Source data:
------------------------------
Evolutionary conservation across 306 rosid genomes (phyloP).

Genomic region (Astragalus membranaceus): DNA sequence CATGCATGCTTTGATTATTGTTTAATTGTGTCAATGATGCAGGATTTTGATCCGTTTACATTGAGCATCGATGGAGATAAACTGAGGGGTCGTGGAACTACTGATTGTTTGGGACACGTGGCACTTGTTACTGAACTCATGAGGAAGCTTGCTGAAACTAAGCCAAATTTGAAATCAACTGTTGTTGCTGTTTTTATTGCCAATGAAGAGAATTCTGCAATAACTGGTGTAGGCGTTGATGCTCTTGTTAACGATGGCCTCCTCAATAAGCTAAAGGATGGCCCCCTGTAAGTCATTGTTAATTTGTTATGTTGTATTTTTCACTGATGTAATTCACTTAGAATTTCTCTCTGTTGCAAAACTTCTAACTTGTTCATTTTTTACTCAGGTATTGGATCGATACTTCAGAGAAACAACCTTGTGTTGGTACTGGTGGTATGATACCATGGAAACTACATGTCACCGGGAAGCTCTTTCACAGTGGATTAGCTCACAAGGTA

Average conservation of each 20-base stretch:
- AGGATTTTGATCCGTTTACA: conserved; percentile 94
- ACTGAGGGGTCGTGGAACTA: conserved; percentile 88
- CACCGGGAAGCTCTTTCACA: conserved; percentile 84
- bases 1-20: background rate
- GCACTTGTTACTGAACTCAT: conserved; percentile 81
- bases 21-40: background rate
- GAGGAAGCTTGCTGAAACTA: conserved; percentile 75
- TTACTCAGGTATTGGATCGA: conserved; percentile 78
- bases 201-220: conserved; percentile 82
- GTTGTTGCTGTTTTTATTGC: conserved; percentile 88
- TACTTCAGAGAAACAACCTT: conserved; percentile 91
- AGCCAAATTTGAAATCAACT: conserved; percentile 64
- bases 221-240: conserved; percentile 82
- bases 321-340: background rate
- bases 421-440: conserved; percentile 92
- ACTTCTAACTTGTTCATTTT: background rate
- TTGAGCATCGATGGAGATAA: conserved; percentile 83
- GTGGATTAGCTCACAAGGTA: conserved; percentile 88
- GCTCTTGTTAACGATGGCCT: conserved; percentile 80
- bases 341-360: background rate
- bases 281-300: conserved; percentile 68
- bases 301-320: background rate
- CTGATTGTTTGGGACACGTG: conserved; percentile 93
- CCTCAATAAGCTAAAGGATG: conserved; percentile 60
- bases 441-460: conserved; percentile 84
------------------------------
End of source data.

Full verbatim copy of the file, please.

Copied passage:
Evolutionary conservation across 306 rosid genomes (phyloP).

Genomic region (Astragalus membranaceus): DNA sequence CATGCATGCTTTGATTATTGTTTAATTGTGTCAATGATGCAGGATTTTGATCCGTTTACATTGAGCATCGATGGAGATAAACTGAGGGGTCGTGGAACTACTGATTGTTTGGGACACGTGGCACTTGTTACTGAACTCATGAGGAAGCTTGCTGAAACTAAGCCAAATTTGAAATCAACTGTTGTTGCTGTTTTTATTGCCAATGAAGAGAATTCTGCAATAACTGGTGTAGGCGTTGATGCTCTTGTTAACGATGGCCTCCTCAATAAGCTAAAGGATGGCCCCCTGTAAGTCATTGTTAATTTGTTATGTTGTATTTTTCACTGATGTAATTCACTTAGAATTTCTCTCTGTTGCAAAACTTCTAACTTGTTCATTTTTTACTCAGGTATTGGATCGATACTTCAGAGAAACAACCTTGTGTTGGTACTGGTGGTATGATACCATGGAAACTACATGTCACCGGGAAGCTCTTTCACAGTGGATTAGCTCACAAGGTA

Average conservation of each 20-base stretch:
- AGGATTTTGATCCGTTTACA: conserved; percentile 94
- ACTGAGGGGTCGTGGAACTA: conserved; percentile 88
- CACCGGGAAGCTCTTTCACA: conserved; percentile 84
- bases 1-20: background rate
- GCACTTGTTACTGAACTCAT: conserved; percentile 81
- bases 21-40: background rate
- GAGGAAGCTTGCTGAAACTA: conserved; percentile 75
- TTACTCAGGTATTGGATCGA: conserved; percentile 78
- bases 201-220: conserved; percentile 82
- GTTGTTGCTGTTTTTATTGC: conserved; percentile 88
- TACTTCAGAGAAACAACCTT: conserved; percentile 91
- AGCCAAATTTGAAATCAACT: conserved; percentile 64
- bases 221-240: conserved; percentile 82
- bases 321-340: background rate
- bases 421-440: conserved; percentile 92
- ACTTCTAACTTGTTCATTTT: background rate
- TTGAGCATCGATGGAGATAA: conserved; percentile 83
- GTGGATTAGCTCACAAGGTA: conserved; percentile 88
- GCTCTTGTTAACGATGGCCT: conserved; percentile 80
- bases 341-360: background rate
- bases 281-300: conserved; percentile 68
- bases 301-320: background rate
- CTGATTGTTTGGGACACGTG: conserved; percentile 93
- CCTCAATAAGCTAAAGGATG: conserved; percentile 60
- bases 441-460: conserved; percentile 84